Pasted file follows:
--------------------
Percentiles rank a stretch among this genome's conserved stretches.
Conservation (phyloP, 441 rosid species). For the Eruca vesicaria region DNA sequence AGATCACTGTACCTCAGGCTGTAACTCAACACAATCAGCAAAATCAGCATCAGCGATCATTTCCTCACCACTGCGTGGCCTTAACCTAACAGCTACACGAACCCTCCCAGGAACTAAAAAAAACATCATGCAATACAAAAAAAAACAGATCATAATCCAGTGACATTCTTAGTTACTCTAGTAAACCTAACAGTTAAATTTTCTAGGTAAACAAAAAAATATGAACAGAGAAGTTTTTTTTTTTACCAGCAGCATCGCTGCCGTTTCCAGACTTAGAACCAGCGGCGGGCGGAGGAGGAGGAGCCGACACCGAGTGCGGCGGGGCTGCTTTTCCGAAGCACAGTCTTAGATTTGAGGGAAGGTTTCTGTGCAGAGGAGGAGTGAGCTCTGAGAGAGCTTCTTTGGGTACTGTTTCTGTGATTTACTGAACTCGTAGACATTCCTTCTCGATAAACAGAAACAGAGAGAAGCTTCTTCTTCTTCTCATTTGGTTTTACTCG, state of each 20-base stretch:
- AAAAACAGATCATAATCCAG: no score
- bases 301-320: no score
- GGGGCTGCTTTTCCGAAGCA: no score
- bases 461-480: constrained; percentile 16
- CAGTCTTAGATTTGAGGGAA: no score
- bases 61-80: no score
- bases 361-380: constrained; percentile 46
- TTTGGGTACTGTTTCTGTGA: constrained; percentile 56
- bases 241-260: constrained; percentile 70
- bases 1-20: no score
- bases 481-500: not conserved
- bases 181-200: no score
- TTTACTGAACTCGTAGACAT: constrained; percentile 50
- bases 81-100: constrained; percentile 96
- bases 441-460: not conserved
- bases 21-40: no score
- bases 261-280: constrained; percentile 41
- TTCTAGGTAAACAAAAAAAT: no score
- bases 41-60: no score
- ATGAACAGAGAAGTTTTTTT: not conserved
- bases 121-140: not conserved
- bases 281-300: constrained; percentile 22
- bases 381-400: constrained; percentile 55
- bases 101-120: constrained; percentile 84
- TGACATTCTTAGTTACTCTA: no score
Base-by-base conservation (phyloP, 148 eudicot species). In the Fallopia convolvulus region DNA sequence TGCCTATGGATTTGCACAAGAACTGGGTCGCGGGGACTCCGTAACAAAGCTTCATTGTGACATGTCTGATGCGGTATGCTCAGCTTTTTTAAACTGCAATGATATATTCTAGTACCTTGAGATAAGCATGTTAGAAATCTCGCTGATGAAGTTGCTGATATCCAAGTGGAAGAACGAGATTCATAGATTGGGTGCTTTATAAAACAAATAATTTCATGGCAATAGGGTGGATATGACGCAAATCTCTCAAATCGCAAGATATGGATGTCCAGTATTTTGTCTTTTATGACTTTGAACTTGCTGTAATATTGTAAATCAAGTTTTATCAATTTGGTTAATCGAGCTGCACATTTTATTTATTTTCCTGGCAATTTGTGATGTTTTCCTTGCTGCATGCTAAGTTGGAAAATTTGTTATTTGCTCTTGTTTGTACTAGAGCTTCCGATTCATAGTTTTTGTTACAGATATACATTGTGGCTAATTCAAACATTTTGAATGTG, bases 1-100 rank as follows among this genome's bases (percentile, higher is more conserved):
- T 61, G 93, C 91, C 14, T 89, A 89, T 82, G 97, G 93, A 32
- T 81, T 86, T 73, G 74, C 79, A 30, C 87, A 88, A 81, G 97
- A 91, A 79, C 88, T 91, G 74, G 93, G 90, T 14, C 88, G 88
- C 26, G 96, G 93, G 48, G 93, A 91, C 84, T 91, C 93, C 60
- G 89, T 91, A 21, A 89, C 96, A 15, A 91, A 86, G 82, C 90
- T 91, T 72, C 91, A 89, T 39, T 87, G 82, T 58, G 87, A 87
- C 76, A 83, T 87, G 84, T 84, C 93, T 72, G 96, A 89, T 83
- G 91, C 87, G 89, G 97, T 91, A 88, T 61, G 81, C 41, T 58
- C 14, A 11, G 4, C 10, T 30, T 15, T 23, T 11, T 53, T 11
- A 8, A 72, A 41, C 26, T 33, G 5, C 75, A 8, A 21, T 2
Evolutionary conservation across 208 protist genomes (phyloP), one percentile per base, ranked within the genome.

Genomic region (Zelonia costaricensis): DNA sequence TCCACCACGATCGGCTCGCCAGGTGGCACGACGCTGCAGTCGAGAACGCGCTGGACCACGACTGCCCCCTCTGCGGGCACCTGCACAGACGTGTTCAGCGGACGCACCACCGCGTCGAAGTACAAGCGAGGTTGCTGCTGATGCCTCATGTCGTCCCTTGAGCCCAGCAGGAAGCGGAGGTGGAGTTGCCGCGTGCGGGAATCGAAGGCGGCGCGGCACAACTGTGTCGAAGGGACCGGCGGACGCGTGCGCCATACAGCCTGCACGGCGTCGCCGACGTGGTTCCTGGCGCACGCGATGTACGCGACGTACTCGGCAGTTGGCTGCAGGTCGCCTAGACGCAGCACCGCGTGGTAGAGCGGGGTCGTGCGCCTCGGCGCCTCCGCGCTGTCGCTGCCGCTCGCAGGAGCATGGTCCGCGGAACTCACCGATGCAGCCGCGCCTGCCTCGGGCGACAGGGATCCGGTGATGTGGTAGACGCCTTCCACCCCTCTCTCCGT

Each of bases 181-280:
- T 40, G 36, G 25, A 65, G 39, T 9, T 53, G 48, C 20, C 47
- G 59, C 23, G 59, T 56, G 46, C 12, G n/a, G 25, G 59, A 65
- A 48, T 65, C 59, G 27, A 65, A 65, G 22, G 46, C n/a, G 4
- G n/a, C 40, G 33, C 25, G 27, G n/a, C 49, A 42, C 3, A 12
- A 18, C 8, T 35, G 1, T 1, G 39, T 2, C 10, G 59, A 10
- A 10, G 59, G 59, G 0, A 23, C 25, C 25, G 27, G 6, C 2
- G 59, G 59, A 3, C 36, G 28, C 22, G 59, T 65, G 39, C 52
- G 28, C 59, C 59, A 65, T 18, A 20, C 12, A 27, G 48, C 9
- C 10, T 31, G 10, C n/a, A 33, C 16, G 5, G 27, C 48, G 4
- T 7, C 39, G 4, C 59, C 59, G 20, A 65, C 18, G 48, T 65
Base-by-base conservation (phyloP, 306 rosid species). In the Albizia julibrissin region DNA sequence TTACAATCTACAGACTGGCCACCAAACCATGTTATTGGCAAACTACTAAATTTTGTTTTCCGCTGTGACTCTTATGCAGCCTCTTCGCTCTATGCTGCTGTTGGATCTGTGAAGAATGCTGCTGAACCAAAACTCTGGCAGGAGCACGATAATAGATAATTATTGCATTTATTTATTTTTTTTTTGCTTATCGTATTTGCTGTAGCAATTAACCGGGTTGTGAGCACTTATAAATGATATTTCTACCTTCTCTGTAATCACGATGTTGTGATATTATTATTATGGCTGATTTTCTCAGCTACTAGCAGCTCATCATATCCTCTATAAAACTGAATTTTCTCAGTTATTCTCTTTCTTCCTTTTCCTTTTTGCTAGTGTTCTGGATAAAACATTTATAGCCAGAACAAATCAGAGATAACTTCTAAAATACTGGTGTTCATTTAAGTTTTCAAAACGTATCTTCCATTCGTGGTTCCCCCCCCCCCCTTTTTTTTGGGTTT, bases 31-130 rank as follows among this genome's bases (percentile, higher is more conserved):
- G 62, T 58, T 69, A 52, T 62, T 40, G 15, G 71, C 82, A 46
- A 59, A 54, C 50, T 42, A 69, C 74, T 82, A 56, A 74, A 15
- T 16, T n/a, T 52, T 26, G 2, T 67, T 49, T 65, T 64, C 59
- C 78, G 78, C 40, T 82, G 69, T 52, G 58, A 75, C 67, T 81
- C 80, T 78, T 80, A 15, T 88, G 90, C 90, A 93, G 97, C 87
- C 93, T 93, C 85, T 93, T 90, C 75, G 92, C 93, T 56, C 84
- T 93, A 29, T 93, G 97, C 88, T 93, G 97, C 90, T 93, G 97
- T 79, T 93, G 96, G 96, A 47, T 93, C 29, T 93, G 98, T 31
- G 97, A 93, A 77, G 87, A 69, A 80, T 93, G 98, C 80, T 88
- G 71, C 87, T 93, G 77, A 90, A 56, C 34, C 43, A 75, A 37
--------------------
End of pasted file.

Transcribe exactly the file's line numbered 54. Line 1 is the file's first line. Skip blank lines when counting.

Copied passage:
- A 59, A 54, C 50, T 42, A 69, C 74, T 82, A 56, A 74, A 15